The USA has a public health problem with gun violence. This is a pretty hot-button issue, with a lot of differing opinions and differing values. One thing that seems very clear from the data, however, is that the notion that privately-owned guns help prevent gun crime is a myth.
One of the most prevalent myths surrounding health care and health policy is the idea that we can reduce health care costs by increasing delivery of primary and preventive care. Intuitively, this is very appealing. Some preventable diseases are so expensive to treat – surely we could have saved money by doing more upstream to prevent the disease in the first place? “Catching it early” actually tends to be much harder in practice than in theory, involving a lot of infrastructure and investment, and usually costing more than it would just to treat disease cases when they occur.
Often lost is the critical distinction between cost effective and cost saving. Preventive efforts, from cancer screening to hypertension treatments, are very often cost-effective; they prevent disease and save lives at a relatively low cost. That is a good thing. But that is different from actually saving money.
On this point, a recent study of high-intensity primary care on a group of high-utilizing veterans failed to show cost savings. There have been many studies of “patient navigation” and primary care that appear to show savings; this study, however, actually randomized patients, eliminating the possibility of simple regression-to-the-mean as the reason that subjects started using less health care. Peter Ubel discusses:
“Primary care sometimes increases healthcare expenses, by identifying patients who need to be hospitalized or need to see subspecialists…If we want to reduce the cost of caring for super-utilizers, we can’t expect intensive primary care to come to our rescue.”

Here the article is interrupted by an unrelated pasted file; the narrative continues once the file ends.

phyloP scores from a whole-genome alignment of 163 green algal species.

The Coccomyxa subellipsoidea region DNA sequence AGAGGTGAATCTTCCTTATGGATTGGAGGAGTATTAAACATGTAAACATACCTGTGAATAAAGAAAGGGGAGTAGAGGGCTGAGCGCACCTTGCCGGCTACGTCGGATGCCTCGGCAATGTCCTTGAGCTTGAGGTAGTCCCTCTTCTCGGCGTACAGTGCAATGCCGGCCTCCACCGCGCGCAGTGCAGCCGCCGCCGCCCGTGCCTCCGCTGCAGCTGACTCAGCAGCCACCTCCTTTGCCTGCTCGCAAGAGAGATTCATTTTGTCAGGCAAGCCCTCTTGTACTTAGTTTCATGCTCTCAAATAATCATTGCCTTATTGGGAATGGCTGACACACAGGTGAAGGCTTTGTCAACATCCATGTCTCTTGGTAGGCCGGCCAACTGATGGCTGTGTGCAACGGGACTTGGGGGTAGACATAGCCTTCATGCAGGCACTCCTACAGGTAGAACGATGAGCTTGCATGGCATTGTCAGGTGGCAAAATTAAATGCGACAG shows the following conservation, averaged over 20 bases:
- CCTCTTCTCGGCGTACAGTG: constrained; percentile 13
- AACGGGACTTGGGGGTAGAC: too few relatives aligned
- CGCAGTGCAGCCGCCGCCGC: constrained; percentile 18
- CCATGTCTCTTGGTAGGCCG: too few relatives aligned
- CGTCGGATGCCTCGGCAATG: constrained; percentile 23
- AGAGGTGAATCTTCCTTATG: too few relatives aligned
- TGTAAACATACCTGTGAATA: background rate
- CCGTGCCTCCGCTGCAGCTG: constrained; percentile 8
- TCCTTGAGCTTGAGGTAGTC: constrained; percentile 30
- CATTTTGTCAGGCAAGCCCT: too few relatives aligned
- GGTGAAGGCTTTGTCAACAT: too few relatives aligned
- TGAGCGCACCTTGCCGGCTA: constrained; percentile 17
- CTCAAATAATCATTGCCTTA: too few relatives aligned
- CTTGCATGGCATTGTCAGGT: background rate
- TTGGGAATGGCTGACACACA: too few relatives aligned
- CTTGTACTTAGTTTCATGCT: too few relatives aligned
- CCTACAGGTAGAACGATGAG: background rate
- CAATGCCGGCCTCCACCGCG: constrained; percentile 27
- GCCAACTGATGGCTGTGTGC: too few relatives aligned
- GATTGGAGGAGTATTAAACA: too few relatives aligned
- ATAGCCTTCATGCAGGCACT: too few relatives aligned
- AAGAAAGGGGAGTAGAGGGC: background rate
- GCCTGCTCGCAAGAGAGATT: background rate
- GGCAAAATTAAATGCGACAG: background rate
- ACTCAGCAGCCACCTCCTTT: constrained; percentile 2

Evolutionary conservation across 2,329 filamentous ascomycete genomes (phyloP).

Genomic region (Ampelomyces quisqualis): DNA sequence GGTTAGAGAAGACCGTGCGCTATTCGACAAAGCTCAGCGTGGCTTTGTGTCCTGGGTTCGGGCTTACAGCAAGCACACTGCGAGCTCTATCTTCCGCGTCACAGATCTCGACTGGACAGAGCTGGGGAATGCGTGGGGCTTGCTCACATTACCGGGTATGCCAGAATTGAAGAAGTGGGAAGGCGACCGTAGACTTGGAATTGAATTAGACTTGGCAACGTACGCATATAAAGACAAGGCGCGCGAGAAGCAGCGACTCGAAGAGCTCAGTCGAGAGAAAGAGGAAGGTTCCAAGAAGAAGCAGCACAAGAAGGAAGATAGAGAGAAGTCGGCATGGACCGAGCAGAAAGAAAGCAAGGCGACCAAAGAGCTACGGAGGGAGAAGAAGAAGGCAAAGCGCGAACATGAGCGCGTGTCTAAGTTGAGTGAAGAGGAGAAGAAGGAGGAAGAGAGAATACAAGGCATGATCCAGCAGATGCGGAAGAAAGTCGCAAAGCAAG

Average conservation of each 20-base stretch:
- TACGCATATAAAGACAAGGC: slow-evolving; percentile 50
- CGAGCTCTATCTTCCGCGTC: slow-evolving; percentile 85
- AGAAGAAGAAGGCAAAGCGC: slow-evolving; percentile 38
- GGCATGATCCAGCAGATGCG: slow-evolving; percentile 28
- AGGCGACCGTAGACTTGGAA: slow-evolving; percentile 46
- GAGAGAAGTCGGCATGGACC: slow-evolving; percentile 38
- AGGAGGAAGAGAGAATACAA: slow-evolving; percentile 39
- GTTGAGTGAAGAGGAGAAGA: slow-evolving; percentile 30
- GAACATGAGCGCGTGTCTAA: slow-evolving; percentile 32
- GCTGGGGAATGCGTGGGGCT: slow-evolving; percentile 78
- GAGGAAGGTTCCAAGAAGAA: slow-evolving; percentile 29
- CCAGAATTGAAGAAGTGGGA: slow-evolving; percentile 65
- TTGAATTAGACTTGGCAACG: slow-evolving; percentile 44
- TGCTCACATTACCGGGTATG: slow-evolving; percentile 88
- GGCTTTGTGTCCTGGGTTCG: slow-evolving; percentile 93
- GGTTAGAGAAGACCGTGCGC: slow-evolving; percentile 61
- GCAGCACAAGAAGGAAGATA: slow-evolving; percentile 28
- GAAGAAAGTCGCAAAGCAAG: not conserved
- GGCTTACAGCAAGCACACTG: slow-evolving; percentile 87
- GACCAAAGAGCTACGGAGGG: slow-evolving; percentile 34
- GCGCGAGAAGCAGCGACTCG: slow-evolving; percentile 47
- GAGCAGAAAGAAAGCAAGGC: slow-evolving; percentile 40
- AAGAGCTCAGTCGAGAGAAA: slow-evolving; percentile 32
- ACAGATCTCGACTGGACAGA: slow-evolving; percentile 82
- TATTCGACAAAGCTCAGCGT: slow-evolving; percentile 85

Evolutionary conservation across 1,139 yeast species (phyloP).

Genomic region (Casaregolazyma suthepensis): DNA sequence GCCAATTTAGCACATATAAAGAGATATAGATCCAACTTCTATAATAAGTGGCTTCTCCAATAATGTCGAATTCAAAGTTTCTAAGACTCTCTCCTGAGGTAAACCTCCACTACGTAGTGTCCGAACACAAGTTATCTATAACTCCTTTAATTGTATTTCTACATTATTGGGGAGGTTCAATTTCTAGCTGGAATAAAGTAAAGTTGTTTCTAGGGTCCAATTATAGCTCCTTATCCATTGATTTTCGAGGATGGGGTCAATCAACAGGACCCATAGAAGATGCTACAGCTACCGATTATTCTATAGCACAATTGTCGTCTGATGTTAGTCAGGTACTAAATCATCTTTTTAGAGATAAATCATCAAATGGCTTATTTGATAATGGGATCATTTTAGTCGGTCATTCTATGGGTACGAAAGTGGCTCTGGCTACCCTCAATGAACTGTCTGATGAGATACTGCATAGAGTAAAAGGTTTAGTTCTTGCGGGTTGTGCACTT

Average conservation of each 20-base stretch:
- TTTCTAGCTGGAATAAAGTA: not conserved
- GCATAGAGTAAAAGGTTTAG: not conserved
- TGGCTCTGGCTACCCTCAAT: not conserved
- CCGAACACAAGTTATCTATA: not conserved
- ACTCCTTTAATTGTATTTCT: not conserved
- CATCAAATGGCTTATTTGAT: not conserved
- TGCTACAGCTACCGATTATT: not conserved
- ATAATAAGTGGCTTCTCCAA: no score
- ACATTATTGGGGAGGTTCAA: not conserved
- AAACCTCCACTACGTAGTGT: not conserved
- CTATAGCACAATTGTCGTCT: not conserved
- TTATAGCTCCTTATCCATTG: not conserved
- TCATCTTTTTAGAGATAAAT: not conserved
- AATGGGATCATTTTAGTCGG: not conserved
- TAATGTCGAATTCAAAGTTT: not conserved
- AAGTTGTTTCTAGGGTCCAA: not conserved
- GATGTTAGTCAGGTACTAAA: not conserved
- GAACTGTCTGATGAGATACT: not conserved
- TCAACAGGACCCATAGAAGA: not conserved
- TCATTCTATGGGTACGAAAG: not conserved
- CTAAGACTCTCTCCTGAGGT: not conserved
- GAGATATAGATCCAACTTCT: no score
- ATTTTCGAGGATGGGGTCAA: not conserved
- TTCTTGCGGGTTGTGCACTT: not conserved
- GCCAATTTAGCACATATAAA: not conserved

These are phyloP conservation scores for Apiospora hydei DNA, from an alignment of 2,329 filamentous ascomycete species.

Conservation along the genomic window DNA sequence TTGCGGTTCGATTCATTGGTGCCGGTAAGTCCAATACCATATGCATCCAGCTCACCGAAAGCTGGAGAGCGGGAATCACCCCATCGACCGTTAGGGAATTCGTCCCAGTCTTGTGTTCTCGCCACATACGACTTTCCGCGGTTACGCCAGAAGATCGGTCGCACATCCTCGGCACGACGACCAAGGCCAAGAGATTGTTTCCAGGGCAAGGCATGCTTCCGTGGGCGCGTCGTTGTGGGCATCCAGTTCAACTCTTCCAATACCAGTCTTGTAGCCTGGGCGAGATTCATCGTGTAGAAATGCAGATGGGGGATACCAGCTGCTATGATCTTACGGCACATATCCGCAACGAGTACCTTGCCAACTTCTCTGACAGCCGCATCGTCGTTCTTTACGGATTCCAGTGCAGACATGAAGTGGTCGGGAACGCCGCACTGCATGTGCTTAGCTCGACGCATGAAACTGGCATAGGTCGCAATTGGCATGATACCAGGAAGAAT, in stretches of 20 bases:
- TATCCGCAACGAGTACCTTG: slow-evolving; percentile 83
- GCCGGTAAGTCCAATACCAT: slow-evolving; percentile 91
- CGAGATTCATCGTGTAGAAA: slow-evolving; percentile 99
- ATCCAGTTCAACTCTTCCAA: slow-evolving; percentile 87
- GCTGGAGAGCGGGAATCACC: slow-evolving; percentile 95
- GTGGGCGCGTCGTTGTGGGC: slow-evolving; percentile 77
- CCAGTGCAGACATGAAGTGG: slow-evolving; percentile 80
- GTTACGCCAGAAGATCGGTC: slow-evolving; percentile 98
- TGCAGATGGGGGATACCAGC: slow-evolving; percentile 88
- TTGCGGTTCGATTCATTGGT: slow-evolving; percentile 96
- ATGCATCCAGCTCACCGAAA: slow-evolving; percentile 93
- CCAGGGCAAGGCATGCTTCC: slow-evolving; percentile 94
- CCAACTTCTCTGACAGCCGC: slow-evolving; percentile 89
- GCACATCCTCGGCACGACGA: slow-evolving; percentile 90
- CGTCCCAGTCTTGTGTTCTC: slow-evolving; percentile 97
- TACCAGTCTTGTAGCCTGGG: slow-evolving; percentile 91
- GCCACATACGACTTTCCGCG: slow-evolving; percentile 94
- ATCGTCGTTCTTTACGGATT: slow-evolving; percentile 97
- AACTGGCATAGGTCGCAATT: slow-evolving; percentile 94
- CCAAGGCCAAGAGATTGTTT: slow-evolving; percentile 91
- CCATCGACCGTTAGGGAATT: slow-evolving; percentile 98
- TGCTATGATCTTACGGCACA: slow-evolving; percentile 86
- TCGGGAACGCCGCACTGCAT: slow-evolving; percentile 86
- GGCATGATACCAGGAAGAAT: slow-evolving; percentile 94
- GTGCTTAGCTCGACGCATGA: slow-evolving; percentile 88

As Aaron Carroll writes in NYTimes’ Upshot, financial incentives to improve patients’ treatment compliance is another strategy that has received great fanfare, but is also generally much more difficult than it is billed:
“There have been successes, after all, with respect to weight loss — although these seemed to disappear over time. We’ve also seen promise with respect to smoking cessation, although these come with caveats as well…Experts caution that the interventions that achieve success are often very intensive. They demand a great deal of attention, and can be quite expensive.”
A new study in JAMA this week examined the different factors contributing to increasing US health care costs over the last two decades. Overall, their results fit with the expert consensus – it is not that Americans are getting sicker than we used to be (and hence need more care); rather, it is that we just pay more for the same care. To some extent, we are older than we used to be, and that is a contributing factor. But the dominant factor in US health care costs is prices. We aren’t getting more care than we used to, we are just paying more for the same amount.